MAYVILLE, N.D. – Amid friendly chatter and jingling bells, a group of about a dozen people – along with a bunch of four-legged friends –stopped outside residents’ windows at a Mayville nursing home, Saturday, Dec. 12, waving and wishing them “Merry Christmas.”

“This is so enjoyable,” Melinda Martin said as she held her dog and waved to a resident in Luther Memorial Home.

Martin, who lives on a farm near Clifford, N.D., led an effort to bring some holiday cheer to the nursing home residents. She organized the window-to-window parade and asked others to bring pets, signs reading “Merry Christmas,” “We are thinking of you” or other cheerful messages, or anything else they wanted to use to connect with residents.

Jackee Lerol, of Portland Junction, N.D., brought her year-and-a-half-old Golden Retrievers, Dara and Drusky, and Schela Gander, of Portland, N.D., brought her dog, Ozzie, to greet the residents.

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One resident who opened her window said, as the group approached, she was eager to see the horses she’d heard were coming and hoped the fire truck would not block her view.

Teagan Domier, of Portland, soon walked her horses, Roux and Dakota -- bedecked in colorful Christmas garlands, bells and ornaments -- by the lady’s window, accompanied by Alayna Wry, an NDSU student from Fargo.

“It’s fun,” said Joe Morowski, of Portland, noting that he also had experience as Santa Claus.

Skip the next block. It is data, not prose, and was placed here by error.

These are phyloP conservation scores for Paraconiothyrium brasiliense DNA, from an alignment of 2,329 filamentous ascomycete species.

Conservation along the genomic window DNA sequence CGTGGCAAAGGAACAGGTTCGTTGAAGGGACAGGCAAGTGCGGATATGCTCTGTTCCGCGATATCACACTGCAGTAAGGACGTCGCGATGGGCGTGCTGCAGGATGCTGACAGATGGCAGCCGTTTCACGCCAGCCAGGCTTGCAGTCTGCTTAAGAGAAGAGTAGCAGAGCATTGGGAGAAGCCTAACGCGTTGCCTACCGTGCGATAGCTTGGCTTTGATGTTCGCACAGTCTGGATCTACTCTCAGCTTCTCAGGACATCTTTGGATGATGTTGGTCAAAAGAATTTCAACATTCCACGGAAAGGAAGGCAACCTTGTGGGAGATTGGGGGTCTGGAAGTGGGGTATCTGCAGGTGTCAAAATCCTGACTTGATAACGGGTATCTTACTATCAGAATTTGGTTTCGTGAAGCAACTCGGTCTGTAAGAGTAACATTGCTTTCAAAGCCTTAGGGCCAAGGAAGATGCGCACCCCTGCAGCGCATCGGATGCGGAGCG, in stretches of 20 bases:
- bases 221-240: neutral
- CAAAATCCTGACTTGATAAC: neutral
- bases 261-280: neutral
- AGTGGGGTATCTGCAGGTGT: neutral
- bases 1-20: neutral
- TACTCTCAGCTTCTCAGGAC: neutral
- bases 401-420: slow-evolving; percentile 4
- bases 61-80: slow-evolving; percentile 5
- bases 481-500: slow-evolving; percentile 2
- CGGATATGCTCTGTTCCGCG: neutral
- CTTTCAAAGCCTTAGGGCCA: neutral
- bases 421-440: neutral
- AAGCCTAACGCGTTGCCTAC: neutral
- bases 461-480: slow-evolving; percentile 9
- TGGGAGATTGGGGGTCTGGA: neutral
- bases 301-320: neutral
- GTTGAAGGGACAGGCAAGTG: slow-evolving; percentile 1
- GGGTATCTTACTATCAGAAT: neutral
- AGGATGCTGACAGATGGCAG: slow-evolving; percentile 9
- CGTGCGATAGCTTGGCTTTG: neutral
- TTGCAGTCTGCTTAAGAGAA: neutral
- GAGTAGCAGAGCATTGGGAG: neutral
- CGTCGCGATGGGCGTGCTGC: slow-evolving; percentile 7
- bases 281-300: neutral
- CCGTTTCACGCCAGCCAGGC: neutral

Beverly Trusdell, of Northwood, who came dressed as Santa Claus, smiled and waved at residents who watched from their windows.

“It’s something to do,” Trudell said.

Three members of the Mayville Fire Department also brought their fire truck and joined the parade.

The nursing home residents are essentially on lockdown and cannot have visitors, due to precautions brought on by the pandemic, Martin said. The afternoon event was a way “to bring some cheer to the residents.”

The nursing home has been testing residents for COVID-19 twice a week, she said, and the outcome usually reveals one or more positive tests.

“We’ve had 14 (test positive), with one passing,” she said. “When somebody gets the coronavirus, everybody knows it.”

Martin said her group planned to walk around the whole building, “so everyone – whether they’re in the dining room or activities room, by the doors, whatever, they can see us.”

She has made it a habit to do good works that brighten someone else’s day.

“I always try to find some way to bring some happiness to other people,” said Martin, who has been diagnosed with multiple sclerosis, fibromyalgia and post traumatic stress disorder.

“I try to do one good deed each month. I’m so excited about doing this; it’s coming from my heart to do things for people," she said.

In the past, she’s come up with other ideas to lift others’ spirits, including a drive to benefit the food bank, she said.

“Or, I may ask a question on Facebook, and then bring a gift” to the person who answers it correctly, she said. In 2011, she organized a Christmas party for American Crystal Sugar workers who were locked out of their jobs.

She is certain that participating in an event like this one at Luther Memorial Home “benefits those who do it, too, not just the residents,” she said.

To encourage participation in the event, Martin said she reached out to her many friends in the area.

“There are a lot of good-hearted people in Mayville,” she said. “I wish other people would do something similar.”